Oxford University Press (2019)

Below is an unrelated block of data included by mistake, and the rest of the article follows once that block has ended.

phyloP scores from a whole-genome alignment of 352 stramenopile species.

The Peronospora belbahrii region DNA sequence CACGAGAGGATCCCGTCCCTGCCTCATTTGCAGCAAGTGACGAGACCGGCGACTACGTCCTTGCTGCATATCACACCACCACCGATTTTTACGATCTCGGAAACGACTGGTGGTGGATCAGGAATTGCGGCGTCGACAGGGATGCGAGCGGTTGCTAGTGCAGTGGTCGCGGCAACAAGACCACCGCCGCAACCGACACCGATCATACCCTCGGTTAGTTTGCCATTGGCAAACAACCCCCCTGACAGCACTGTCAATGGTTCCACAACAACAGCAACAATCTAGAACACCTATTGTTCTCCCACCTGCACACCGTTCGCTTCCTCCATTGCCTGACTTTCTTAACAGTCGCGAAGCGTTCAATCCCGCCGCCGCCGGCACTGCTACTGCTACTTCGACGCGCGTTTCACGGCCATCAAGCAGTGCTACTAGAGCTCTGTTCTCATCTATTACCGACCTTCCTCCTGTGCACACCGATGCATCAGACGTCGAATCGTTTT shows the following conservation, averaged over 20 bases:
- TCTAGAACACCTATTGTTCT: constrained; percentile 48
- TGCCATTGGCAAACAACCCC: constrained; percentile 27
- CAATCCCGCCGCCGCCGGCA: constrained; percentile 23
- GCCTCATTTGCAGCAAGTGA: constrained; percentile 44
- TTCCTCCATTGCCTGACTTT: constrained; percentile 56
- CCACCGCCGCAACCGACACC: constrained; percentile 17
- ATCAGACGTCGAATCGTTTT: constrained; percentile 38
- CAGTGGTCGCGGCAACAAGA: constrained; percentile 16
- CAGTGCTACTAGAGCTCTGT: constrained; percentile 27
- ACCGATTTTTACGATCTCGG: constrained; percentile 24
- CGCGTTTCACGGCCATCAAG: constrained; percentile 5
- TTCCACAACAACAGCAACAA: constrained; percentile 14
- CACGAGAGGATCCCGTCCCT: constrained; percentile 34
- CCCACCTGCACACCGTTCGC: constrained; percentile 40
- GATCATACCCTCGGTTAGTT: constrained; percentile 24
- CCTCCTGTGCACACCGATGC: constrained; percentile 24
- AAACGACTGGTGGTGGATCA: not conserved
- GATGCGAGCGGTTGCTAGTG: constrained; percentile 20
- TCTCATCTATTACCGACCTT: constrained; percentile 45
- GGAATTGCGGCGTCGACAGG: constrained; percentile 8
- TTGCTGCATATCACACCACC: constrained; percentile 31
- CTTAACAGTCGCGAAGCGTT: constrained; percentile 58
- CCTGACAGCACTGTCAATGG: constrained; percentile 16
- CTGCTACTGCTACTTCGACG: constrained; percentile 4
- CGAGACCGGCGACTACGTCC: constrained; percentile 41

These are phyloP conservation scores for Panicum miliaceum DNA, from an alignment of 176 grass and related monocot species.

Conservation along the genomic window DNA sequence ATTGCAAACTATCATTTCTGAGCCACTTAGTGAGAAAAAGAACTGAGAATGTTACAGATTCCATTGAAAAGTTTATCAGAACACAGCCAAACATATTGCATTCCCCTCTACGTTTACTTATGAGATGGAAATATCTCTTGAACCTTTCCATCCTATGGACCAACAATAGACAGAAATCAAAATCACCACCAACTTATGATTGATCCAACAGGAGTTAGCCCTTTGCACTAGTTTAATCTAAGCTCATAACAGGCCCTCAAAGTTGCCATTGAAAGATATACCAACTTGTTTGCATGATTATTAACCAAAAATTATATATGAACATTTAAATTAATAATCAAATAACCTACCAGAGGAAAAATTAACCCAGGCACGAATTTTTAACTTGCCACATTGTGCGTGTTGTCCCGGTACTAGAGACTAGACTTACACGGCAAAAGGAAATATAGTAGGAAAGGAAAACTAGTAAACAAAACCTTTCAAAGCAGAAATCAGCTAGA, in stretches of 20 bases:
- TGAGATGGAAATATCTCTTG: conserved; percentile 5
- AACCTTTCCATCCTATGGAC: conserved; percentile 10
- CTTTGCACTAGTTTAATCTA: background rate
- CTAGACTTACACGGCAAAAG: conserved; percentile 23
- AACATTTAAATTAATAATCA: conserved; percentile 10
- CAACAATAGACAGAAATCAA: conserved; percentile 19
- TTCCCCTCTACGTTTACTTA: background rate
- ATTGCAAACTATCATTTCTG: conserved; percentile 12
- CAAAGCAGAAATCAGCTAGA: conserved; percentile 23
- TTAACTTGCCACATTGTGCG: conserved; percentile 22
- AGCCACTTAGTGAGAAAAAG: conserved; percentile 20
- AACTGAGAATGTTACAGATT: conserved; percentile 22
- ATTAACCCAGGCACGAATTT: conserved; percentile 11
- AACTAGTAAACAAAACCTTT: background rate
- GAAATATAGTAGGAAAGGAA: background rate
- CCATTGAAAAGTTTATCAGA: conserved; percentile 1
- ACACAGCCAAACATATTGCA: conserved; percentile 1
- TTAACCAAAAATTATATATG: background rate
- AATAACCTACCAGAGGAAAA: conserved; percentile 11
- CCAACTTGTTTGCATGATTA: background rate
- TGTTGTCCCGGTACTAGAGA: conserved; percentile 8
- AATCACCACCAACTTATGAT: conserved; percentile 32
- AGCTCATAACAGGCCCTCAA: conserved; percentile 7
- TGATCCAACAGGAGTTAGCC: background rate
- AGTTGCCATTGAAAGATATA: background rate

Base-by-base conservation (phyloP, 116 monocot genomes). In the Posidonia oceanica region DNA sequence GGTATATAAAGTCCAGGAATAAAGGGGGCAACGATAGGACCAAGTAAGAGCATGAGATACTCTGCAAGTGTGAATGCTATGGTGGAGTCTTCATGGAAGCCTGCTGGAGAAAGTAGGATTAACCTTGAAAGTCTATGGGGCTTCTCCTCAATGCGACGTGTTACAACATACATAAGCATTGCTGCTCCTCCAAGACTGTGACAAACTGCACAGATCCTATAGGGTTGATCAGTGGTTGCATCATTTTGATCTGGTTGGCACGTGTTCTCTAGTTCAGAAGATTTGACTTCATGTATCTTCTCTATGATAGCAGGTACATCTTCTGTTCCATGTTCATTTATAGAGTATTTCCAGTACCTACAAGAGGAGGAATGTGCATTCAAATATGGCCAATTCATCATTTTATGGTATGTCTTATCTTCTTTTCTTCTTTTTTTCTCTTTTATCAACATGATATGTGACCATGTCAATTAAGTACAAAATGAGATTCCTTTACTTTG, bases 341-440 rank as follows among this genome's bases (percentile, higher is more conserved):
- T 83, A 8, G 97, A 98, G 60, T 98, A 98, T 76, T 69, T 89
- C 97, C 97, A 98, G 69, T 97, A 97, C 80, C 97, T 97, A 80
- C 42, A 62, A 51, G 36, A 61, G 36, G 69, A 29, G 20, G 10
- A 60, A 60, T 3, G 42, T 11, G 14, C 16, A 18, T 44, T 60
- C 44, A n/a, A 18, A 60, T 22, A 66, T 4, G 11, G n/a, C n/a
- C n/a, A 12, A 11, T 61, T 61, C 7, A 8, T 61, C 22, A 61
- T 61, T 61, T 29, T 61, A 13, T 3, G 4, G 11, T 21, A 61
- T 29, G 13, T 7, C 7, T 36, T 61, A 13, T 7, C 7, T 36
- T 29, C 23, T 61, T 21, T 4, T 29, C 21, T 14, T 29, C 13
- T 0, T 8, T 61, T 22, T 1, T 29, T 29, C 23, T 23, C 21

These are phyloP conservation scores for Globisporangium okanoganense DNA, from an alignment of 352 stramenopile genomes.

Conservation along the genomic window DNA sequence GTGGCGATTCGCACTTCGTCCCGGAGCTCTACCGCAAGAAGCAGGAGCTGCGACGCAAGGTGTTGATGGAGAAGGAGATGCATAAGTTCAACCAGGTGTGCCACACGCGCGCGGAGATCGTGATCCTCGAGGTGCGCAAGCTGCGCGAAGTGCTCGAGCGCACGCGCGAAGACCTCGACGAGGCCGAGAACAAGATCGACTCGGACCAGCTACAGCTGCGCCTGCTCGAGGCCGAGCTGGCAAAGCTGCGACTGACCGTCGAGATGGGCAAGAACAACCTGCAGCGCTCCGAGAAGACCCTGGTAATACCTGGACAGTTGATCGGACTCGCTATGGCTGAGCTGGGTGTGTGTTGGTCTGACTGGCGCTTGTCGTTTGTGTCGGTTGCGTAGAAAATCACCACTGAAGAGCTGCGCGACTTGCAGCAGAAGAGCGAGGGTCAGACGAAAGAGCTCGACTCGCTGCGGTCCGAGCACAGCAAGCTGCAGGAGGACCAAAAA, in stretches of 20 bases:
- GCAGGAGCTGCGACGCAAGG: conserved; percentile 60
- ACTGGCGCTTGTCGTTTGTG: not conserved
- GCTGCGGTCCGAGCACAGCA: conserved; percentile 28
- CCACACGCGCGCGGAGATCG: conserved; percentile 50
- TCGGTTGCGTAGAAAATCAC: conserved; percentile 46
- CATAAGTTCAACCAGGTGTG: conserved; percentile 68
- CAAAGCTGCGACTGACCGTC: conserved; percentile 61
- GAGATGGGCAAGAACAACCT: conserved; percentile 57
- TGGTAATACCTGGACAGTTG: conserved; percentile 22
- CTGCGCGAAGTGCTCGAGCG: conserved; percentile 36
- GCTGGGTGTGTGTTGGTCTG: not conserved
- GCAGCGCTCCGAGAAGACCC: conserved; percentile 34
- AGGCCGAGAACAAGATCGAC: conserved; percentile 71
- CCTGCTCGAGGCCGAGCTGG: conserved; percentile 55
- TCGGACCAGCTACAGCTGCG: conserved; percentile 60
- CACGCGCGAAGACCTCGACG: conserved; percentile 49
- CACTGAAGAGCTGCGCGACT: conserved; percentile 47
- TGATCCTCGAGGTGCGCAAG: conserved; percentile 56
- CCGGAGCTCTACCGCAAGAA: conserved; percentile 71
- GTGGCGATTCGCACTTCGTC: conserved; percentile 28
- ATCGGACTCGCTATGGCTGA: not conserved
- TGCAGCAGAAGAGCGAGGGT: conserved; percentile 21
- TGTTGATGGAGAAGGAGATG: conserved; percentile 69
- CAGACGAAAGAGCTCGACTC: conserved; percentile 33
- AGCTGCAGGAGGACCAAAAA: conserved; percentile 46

Disclosures in initial coin offerings (ICOs) have ranged widely from informative to incomplete to fraudulent. Consequently, advocates for the investing public have, understandably, called for the registration of ICOs as securities to facilitate better disclosures. As this article shows, however, the disclosures required under the 1933 Securities Act often map poorly on to crypto asset products and infrastructures and will provide limited assistance to investors. Many ICO issuances offer non-traditional, non-financial rights that require and involve different pricing considerations than traditional common equity and debt, and are embedded in technical systems unanticipated by the New Deal. ICOs thus require a reconceptualization of longstanding disclosure obligations and safeguards, as well as a revamped approach towards entities tasked with validating disclosures. This article charts key provisions in the Securities Act’s Form S-1, crowdfunding’s Form C, Form 1-A for Regulation A , and Rule 144A to provide just such a policy framework.